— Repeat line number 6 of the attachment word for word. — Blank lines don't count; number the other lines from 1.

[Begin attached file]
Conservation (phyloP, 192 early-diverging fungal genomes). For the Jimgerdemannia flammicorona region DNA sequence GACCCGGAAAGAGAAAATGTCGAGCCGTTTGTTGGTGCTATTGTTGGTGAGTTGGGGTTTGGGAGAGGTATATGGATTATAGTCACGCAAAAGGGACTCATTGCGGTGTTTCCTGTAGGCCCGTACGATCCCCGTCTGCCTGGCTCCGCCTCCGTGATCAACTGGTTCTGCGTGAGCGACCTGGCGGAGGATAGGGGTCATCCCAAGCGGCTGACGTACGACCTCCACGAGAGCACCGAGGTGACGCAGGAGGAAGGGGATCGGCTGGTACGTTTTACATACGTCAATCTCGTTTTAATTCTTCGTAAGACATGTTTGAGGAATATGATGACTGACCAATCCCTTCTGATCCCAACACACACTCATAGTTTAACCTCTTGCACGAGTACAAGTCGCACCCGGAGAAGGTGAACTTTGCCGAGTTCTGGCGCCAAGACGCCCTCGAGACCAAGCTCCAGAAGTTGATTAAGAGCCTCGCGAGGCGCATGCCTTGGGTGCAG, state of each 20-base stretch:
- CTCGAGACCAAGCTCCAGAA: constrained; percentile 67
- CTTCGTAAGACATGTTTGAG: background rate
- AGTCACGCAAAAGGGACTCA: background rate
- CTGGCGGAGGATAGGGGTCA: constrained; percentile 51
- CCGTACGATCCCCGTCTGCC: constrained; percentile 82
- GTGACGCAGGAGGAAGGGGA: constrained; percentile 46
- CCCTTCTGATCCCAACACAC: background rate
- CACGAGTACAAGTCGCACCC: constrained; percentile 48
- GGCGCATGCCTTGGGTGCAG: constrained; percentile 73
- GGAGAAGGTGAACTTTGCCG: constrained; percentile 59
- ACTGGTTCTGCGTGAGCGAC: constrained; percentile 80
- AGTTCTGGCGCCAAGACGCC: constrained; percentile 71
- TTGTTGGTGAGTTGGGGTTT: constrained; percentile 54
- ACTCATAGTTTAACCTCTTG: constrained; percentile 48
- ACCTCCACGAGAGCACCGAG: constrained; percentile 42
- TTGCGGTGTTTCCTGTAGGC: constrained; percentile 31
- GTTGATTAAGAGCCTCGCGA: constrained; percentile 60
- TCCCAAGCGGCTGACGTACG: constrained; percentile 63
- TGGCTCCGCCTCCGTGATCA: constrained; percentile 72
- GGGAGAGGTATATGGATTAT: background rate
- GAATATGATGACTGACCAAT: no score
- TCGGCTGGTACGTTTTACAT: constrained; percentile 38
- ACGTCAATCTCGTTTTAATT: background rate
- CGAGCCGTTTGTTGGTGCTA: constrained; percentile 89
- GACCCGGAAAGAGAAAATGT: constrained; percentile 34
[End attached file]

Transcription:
- CCGTACGATCCCCGTCTGCC: constrained; percentile 82